Horizontal non-price restraint- Rule of Reason unless the concerted group either cuts off access to a necessary supply, facility, market, or the concerted group has a dominant share of the market. If either, use per se rule. Northwest Wholesale.

Vertical non-price restraints- Rule of Reason, Continental T.V.

Vertical price ceiling- Rule of Reason, Khan.

Vertical price floor- Rule of Reason, Leggin.

Tying product- Per se if the tied and tying products are two separate things, one cannot be purchased without the other, market power for the typing product, and the tying arrangement affects a substantial volume of commerce in the tied market, Eastman Kodak v. Image Tech. Otherwise, rule of reason.

B. Grounds for Deemphasizing Competition

In some instances a monopoly can be good:

1. Reward for new inventions

2. In natural monopoly, some competitors cant service (public utility)

3. Certain industries are naturally monopolistic

4. State control

5. Restrictions on expert trade

6. National security interests

7. View that competition is too harsh.

8. Helps bring about working competition.

Section 1 of the Sherman Act- Wants independent decision making by firms especially on price. The structure of the market will depend on the number and size of producers.

Section 2 of the Sherman Ac

is already in transit or is to be shipped within specified time. Here there was a call rule in effect: at 1:15 there was a call rule at which the price was fixed till the Board opened the following morning; any member of the board who bought or sold after that time would pay the call price. Gov’t said this was like a cartel, and even under RR it is illegal for dominant buyers and sellers to fix their price. D argued that it was for the convenience and benefit of the members so people could go home and not worry – it made the Board the central place people came to establish price in the industry, and this was close to perfect competition. Held to not be a violation of the Sherman Act under the Rule of Reason.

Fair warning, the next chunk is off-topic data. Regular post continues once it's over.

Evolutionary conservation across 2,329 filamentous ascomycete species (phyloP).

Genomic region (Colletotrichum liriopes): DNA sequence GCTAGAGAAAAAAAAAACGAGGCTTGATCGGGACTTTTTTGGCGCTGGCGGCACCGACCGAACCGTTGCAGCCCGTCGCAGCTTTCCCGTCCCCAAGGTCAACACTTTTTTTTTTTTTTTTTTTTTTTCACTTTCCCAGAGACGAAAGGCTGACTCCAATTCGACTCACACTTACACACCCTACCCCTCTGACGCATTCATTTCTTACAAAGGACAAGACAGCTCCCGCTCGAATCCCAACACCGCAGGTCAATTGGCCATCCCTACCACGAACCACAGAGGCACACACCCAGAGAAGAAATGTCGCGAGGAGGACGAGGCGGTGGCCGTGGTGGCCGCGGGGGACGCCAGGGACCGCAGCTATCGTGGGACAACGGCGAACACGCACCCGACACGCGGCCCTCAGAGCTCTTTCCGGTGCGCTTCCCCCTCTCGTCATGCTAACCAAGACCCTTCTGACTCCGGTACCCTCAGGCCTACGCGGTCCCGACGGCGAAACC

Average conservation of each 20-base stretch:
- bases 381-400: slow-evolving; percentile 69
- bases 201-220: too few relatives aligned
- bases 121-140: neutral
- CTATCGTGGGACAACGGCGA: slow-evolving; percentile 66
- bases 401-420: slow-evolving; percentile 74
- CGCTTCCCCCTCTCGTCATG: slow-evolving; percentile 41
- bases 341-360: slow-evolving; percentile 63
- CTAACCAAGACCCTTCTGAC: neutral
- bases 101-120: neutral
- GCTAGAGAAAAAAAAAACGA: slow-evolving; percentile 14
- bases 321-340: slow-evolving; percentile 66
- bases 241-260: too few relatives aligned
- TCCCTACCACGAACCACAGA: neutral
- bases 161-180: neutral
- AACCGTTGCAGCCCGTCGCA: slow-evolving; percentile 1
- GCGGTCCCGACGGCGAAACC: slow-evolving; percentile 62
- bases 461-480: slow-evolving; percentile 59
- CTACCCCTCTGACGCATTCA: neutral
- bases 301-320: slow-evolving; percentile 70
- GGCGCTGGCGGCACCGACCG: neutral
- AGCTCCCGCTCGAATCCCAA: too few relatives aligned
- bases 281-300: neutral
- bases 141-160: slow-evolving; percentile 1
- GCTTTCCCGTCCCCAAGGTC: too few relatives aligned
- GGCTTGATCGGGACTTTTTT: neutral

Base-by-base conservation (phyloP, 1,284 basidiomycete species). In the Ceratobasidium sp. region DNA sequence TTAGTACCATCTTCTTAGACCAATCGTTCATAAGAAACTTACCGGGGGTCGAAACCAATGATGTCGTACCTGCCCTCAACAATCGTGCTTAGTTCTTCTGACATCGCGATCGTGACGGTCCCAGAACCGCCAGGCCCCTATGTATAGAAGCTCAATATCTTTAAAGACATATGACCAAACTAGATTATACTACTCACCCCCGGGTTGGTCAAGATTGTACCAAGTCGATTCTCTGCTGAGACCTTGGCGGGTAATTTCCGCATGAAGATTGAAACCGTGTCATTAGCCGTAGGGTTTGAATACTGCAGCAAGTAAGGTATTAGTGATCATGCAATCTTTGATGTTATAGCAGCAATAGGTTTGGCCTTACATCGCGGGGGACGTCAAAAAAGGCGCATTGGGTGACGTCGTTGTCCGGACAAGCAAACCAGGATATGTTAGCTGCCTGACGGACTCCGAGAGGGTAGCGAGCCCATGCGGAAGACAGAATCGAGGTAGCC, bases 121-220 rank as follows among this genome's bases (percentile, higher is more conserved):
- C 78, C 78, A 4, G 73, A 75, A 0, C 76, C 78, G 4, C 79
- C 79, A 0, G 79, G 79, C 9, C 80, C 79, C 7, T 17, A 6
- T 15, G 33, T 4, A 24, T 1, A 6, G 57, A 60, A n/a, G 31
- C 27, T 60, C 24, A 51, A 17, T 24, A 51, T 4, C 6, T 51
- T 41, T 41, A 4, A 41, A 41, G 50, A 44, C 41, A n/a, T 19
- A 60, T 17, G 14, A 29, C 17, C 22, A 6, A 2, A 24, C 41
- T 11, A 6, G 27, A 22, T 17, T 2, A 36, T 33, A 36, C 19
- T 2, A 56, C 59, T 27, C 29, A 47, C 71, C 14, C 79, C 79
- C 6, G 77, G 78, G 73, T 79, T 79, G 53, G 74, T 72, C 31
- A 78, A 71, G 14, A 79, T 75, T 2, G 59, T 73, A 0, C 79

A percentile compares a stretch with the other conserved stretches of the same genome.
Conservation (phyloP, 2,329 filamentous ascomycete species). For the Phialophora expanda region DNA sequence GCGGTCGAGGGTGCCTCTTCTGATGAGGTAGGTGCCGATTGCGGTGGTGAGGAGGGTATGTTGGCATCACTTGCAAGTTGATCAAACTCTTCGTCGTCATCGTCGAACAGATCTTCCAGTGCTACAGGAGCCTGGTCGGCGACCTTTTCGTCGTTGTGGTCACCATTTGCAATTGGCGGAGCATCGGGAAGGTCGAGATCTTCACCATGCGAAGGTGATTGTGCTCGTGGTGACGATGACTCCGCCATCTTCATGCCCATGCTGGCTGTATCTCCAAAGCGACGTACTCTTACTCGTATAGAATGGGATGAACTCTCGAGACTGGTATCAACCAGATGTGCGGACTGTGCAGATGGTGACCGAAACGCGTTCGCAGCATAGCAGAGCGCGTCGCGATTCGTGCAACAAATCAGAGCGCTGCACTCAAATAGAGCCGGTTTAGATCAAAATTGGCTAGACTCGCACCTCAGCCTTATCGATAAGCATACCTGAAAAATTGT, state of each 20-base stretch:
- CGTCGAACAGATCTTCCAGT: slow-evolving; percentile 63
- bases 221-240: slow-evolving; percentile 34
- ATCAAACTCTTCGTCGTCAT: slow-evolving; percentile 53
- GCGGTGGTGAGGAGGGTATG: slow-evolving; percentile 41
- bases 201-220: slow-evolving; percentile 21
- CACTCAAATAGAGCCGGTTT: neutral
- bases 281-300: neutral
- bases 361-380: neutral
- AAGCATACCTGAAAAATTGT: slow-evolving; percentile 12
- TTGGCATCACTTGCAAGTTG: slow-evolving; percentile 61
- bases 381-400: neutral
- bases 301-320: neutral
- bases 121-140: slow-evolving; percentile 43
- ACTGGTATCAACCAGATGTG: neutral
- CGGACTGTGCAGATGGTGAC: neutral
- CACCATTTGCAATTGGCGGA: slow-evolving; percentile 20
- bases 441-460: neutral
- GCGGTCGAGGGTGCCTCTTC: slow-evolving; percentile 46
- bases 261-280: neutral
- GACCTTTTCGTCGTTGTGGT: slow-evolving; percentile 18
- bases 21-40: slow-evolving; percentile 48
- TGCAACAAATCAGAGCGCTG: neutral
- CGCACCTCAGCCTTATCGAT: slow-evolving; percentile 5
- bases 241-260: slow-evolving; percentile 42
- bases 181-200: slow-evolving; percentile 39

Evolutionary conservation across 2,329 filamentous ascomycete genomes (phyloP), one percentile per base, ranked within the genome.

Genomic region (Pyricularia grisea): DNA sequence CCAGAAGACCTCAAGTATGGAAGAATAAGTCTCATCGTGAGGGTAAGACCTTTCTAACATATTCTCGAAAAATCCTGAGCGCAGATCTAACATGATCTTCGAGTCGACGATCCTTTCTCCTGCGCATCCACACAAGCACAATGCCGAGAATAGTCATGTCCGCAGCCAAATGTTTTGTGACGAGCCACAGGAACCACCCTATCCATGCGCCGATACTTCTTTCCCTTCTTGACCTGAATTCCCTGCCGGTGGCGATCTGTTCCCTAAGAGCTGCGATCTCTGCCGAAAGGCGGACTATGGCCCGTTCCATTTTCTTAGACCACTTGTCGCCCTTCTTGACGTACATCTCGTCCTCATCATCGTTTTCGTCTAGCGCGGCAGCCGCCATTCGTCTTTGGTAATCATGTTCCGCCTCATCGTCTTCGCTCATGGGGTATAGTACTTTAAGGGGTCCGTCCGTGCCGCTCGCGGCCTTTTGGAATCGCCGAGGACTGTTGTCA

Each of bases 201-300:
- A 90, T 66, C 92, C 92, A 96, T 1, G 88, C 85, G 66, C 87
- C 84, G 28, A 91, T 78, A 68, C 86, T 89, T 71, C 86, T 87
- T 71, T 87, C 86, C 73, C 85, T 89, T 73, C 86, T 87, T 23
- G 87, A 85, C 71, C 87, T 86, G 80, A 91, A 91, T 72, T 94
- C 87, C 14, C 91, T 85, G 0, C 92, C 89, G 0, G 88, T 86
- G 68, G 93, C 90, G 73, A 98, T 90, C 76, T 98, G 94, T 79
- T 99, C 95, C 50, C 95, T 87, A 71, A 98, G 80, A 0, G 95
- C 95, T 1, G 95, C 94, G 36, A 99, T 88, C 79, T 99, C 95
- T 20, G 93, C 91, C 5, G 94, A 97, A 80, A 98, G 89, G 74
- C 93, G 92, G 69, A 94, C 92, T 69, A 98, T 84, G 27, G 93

Why? The call rule actually improved market conditions and had good effects. The way the price is determined is a wholly competitive process. Agreement had no effect on price or total volume of output.

Where the true test of legality is whether the restraint imposed is such as merely regulates and perhaps thereby promotes competition or whether it is such as may suppress or even destroy competition.

Similar to rule of reason test.

Facts: U.S. v. Trenton Potteries Co.

Sanitary potters ass’n engaged in the manufacture or distribution of 82% of the toilets, urinals produced in the US. Issue in this case was a jury instruction – this was a criminal case, not one for an injunction. Defense wanted instruction that if what they did was reasonable, then they can’t be convicted; Dist judge instead said price fixing per se illegal, and Ds were guilty if jury found allegations to be true.

Where price fixing is per se illegal no matter the reasonableness of the price.

Different from Chicago Board because that case dealt with regulation of a board of trade to help establish a market, not a price agreement among competitors in an open market.